Oklahoma Fire Victims Sheltered in RVs
With nearly hundreds of eastern Oklahoma families homeless from wildfires, some good samaritans in Green Country west of Tulsa are reaching to make sure everyone has a cool place to sleep.
CrossTimbers Marina and the city of Mannford have organized a trailer gathering. They're asking folks to temporarily donate RVs to fire victims who lost their homes, KOTV-TV, Tulsa, reported.
The drive began Wednesday (Aug. 15) and Oklahomans are already answering the call.
A little RV may look like a tight fit for a family of five, but it's just what the Macaruso family needs, at least for now.
"It's like a 5-star hotel in there," said Rick Macaruso. "Kids got a place to sleep that's dry and we don't have to sweat to death. It's not home, but it's as close as we're gonna get for now."
With cartoons on TV, being homeless seems to be the furthest thing from Gabriella, Ricky and Mya's minds.
But when the TV turns off, the reality sets in.
"Losing the house, I gotta say, is the most painful, because I lived out there all my 13 years," Gabriella said.
The family has been on the move since their mobile home was destroyed in the wildfires.
For days, they've stayed in an old RV with shoddy air conditioning and little space. They said it's not ideal, but know they're better off than others.
"This is a real here and now need," said Ron Howell, owner of CrossTimbers Marina. "These are often, staying in tents right now — some are actually sleeping, which is very sad, where their home was out in the outdoors."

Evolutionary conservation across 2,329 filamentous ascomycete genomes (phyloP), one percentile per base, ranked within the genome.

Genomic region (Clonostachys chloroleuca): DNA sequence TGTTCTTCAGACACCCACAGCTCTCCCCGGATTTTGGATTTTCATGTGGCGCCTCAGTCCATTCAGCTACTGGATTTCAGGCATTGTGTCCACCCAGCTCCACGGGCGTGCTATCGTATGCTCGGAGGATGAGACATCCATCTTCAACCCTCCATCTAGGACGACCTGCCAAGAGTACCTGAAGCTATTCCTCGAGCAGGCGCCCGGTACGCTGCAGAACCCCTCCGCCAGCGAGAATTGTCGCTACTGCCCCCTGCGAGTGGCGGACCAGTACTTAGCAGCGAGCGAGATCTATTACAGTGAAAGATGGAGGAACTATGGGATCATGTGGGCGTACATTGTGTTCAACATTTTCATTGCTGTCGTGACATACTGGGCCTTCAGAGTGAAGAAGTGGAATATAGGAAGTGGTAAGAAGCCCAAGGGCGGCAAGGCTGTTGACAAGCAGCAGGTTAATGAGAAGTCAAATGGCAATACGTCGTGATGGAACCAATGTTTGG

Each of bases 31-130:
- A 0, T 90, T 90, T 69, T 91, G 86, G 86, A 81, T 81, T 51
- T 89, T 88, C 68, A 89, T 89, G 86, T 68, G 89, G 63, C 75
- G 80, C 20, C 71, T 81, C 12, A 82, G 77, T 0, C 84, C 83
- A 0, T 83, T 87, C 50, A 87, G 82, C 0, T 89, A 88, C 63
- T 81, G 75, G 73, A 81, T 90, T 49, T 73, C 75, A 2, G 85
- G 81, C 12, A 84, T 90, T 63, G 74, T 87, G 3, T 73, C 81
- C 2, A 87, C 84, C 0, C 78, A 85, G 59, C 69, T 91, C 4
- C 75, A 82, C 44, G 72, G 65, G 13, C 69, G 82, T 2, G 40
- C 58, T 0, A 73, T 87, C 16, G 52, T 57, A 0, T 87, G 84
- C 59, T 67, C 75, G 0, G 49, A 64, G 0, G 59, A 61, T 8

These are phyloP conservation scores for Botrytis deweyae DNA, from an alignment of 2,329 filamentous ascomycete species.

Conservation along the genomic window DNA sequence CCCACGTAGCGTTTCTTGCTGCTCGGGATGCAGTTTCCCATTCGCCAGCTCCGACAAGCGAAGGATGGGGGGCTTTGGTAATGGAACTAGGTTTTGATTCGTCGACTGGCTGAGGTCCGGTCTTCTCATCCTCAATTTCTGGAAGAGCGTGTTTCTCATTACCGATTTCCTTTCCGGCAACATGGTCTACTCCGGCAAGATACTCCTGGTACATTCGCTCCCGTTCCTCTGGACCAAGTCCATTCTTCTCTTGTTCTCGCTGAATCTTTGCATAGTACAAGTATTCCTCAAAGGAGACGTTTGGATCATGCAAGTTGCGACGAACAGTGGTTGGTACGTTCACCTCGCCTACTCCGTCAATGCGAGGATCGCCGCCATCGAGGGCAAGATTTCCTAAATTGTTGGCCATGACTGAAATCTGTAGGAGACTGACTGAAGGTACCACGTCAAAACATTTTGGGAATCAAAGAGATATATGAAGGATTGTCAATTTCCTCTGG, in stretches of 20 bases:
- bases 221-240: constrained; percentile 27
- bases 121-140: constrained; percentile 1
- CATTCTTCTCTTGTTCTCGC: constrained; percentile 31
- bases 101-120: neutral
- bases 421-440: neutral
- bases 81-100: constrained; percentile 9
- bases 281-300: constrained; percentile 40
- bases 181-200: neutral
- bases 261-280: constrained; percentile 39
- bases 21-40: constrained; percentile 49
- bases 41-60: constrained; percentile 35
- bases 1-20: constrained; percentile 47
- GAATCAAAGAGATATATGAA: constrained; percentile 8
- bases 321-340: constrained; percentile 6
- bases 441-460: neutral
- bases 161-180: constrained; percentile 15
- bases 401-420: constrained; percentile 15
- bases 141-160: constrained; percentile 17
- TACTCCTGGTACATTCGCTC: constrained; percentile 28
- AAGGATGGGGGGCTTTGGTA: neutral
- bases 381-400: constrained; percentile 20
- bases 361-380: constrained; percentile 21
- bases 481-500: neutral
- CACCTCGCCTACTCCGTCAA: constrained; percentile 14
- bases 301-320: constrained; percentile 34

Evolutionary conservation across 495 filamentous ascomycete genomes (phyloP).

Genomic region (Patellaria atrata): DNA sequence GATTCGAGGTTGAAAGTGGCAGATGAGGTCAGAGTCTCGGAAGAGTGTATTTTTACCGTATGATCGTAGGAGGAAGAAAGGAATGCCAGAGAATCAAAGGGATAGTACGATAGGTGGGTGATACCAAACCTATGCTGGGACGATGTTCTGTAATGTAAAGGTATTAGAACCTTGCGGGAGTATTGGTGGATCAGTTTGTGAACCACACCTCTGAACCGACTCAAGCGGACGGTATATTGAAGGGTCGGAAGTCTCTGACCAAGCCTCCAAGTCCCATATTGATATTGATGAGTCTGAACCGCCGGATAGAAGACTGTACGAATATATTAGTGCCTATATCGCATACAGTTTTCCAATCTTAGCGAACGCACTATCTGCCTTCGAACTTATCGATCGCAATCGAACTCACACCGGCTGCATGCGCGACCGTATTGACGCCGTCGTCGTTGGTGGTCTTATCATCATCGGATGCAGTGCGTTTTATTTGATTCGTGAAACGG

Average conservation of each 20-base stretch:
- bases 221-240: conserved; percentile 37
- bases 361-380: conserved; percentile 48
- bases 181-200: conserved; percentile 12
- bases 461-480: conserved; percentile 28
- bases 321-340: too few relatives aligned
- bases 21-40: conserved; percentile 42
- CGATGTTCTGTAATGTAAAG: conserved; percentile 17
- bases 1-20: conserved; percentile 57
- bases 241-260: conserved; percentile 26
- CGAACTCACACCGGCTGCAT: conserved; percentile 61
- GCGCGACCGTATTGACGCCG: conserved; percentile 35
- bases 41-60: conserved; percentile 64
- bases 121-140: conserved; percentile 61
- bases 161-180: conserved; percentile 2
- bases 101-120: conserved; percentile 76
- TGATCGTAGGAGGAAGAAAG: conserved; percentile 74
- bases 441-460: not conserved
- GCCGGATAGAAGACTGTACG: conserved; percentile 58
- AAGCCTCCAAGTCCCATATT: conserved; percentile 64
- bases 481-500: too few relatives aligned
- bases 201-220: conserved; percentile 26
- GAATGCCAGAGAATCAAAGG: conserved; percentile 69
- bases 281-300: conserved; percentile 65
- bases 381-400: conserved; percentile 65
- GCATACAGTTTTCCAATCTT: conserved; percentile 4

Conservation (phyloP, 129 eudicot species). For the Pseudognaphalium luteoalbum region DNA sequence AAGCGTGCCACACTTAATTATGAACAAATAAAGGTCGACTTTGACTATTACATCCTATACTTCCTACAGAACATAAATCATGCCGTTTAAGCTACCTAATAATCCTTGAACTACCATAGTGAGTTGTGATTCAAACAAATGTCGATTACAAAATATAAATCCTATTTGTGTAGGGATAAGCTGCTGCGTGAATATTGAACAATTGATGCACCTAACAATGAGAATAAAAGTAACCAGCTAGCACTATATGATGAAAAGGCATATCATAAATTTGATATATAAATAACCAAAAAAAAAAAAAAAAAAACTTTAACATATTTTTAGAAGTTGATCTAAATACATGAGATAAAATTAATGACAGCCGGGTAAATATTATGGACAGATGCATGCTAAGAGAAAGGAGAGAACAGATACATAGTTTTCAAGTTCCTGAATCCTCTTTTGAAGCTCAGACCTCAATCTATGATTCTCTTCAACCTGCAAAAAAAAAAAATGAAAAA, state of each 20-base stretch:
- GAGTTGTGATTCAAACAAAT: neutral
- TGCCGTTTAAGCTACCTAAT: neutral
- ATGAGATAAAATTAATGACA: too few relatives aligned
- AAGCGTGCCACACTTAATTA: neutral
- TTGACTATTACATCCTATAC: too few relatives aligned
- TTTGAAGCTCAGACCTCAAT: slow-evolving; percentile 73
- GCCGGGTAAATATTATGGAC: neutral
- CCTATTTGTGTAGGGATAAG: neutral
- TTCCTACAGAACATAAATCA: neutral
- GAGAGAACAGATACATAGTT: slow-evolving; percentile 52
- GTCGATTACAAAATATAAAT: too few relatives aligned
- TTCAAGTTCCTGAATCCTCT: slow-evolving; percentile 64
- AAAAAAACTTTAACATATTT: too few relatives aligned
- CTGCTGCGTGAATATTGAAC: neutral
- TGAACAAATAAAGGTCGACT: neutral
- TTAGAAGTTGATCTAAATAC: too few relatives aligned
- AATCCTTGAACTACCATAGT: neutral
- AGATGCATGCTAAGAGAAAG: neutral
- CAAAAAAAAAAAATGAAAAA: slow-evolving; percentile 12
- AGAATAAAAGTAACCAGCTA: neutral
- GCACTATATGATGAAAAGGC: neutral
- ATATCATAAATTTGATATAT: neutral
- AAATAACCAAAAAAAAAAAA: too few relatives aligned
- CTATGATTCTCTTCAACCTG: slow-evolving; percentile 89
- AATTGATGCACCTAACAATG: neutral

This week CrossTimbers Marina teamed up with the city of Mannford to rustle up RV and trailer donations.
In a matter of hours they had six generous donors and they expect that number to grow.
The Macarusos spent the day setting up their temporary digs.
"It's so scary," Gabriella said. "I'm afraid I'm gonna break something or something like that."
They said they are grateful for the generous spirit of a complete stranger, yet still uncertain about what the future holds.
"It's kind of weird, not knowing what you're gonna do next," Gabriella said. "It's a scary feeling."
The groups aren't asking anyone to give up their RVs, just to donate them temporarily during this transition phase.
"Their property will be protected and taken care of and they will be routinely looked at to make sure they're not being abused in any way. We don't expect that to happen," Howell said.
You can find out how to donate by emailing or calling (91) 288-2332.
In the meantime, the Army Corps of Engineers is offering up several of their campsites to wildfire victims for free.